Today, and in the days to come, skills like critical and strategic thinking, growth mindset, empathy, EQ, communication, collaboration, and the like will be essential to enhance business outcomes. 

Organizations have no option but to help their employees improve their behavioral and power skills and upgrade their technical skills if they want to move along the path to profitability. And the path to this is through coaching.

How to coach your newly-remo

te team?

Before organizations begin coaching their employees, they have to first refocus and redesign their leadership coaching strategies. 

Read: Want to Create A Pipeline of Leaders? Train Managers to Become Better Coaches

Leadership coaching in the COVID era will demand a makeover as leadership has now become more virtual than ever before. 

Since leaders have to be the positive agents of change, it is imperative to build authentic leadership models that will inspire employees to follow the leader and remain engaged in the workplace. 

Coaching strategies for remote teams need to be driven by data. 

Gone are the times when employees could be brought into a room and made to go through any training program. Relevance, context, and personalization are now extremely important – especially when organizations need employees to be self-motivated and highly engaged. 

Coaching strategies for a newly-remote workforce have to therefore focus on:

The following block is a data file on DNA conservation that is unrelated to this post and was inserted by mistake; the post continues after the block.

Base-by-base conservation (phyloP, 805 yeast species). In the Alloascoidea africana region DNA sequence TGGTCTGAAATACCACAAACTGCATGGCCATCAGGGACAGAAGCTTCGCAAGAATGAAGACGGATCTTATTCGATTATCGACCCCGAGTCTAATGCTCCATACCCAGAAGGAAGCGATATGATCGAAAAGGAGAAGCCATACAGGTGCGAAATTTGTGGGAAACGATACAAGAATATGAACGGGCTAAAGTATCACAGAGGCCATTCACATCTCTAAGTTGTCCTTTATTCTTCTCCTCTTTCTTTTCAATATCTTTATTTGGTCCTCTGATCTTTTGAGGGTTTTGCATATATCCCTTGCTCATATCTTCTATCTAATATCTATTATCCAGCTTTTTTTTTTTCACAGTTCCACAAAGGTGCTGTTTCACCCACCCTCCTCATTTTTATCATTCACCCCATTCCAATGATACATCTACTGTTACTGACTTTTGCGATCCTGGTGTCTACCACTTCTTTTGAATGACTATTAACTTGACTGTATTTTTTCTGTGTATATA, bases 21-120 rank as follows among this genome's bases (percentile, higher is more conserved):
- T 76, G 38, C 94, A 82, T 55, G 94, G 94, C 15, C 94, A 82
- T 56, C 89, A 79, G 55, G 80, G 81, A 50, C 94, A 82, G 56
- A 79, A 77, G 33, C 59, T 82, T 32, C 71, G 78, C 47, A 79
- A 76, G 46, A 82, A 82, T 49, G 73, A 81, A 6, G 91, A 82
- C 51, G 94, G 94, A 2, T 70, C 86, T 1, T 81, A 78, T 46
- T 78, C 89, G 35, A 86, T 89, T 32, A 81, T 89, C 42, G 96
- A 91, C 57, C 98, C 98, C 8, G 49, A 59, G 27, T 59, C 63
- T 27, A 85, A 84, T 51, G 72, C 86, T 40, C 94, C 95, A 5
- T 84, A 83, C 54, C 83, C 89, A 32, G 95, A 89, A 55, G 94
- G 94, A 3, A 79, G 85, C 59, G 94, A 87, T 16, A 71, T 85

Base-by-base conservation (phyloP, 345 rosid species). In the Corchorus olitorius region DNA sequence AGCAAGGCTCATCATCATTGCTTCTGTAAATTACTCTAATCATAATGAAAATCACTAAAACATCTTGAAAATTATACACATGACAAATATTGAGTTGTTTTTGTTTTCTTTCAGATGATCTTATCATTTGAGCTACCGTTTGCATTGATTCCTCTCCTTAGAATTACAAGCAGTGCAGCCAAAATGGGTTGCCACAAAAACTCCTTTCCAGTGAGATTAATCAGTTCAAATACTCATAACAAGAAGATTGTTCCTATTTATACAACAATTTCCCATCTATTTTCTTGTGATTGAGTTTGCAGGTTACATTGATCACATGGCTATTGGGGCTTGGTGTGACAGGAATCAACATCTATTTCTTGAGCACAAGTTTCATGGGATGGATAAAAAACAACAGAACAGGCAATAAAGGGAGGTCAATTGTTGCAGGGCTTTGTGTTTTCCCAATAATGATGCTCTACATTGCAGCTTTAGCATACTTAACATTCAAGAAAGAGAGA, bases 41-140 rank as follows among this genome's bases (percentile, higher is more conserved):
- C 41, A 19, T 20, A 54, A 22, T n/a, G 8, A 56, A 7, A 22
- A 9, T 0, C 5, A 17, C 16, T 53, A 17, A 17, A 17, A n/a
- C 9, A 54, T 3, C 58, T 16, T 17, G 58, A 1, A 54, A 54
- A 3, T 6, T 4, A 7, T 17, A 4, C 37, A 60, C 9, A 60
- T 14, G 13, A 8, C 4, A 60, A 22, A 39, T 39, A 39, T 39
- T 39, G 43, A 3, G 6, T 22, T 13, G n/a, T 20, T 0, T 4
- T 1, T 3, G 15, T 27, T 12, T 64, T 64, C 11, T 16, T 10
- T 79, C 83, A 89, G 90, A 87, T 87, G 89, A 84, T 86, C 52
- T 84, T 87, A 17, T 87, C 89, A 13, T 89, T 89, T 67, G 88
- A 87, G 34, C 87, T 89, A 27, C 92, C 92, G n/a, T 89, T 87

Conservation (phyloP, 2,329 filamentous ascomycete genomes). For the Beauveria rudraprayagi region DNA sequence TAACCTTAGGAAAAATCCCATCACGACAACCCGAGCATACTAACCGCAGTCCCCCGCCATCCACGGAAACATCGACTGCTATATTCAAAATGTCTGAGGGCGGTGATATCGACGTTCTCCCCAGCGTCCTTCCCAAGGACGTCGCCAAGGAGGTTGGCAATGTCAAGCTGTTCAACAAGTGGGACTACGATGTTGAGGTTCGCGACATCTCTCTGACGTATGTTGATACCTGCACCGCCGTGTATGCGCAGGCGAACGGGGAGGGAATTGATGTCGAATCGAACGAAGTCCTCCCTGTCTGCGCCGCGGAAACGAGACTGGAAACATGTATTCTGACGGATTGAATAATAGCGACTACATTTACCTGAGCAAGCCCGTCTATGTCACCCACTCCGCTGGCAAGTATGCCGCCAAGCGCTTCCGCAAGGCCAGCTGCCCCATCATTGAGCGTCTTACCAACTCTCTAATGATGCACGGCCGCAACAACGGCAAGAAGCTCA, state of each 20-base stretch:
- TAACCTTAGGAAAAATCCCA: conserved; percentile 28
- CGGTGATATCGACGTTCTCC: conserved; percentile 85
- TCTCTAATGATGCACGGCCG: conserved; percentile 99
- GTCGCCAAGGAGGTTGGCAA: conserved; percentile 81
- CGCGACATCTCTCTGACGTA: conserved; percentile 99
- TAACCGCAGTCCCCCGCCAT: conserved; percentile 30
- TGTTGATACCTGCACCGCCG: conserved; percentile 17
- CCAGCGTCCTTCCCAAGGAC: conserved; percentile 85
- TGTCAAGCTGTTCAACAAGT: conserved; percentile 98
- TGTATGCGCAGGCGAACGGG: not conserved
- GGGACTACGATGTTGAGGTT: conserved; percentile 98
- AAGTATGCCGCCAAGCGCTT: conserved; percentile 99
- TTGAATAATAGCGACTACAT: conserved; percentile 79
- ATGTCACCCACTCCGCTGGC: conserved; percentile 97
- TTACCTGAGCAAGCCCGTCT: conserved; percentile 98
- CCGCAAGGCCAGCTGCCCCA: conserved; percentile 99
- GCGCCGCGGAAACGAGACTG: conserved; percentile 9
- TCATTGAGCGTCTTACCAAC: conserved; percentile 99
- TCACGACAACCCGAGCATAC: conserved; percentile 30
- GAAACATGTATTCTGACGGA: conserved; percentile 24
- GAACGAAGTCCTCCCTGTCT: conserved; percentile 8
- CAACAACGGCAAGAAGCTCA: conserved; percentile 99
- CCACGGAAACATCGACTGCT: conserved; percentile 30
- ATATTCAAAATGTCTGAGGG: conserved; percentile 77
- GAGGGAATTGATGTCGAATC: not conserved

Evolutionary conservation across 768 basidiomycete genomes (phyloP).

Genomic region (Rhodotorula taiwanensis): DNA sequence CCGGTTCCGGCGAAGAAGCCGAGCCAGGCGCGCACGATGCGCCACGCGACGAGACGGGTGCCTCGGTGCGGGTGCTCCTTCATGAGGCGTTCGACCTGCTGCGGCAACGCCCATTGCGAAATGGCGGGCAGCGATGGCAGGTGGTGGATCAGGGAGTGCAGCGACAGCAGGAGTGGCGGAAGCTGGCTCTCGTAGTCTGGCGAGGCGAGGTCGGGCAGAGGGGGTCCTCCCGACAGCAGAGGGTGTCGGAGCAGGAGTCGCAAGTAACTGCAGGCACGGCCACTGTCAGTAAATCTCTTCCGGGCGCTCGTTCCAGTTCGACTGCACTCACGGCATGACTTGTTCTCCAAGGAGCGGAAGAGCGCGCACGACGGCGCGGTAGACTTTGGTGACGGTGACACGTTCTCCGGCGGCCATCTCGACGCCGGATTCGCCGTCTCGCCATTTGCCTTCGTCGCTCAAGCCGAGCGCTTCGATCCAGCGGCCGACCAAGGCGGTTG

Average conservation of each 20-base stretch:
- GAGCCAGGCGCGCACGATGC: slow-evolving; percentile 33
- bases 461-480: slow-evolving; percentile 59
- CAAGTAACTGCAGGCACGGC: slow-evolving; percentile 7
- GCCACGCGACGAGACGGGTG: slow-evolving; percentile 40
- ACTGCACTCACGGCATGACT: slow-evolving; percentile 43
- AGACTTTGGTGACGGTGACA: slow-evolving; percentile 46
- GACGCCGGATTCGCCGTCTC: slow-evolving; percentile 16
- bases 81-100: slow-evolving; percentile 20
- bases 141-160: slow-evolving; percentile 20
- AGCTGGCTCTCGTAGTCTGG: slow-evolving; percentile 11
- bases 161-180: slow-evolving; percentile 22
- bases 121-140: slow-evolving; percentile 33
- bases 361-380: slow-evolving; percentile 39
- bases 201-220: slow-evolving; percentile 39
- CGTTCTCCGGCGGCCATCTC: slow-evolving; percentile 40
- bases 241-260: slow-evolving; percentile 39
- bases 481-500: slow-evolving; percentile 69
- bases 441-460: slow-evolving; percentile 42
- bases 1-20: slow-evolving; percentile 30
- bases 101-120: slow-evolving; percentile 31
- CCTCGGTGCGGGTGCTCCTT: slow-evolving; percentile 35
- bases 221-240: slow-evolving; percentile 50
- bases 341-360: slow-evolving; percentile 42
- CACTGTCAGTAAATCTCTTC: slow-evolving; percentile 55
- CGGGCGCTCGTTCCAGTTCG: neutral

• Becoming more contextual and relevant to the employee. Using data-backed Behavioral Analysis or 16 Personality Factor Assessments help in identifying gaps and areas of improvement and help in making coaching contextual for the employee
  • Establishing the right coach and employee pairing to drive better connections and better outcomes. Organizations can easily achieve this by using an AI-powered platform that can connect the right coach with the right employee to help them address their skill gaps.
  • Building emotional intelligence of employees and their managers to help them collaborate better by being more empathetic and understanding towards each other’s challenges.
  • Empowering employees to discover their strengths and weaknesses and nurture their talents to grow leadership skills, improve productivity, reduce job-related stress, and improve interpersonal relationships in a remote environment.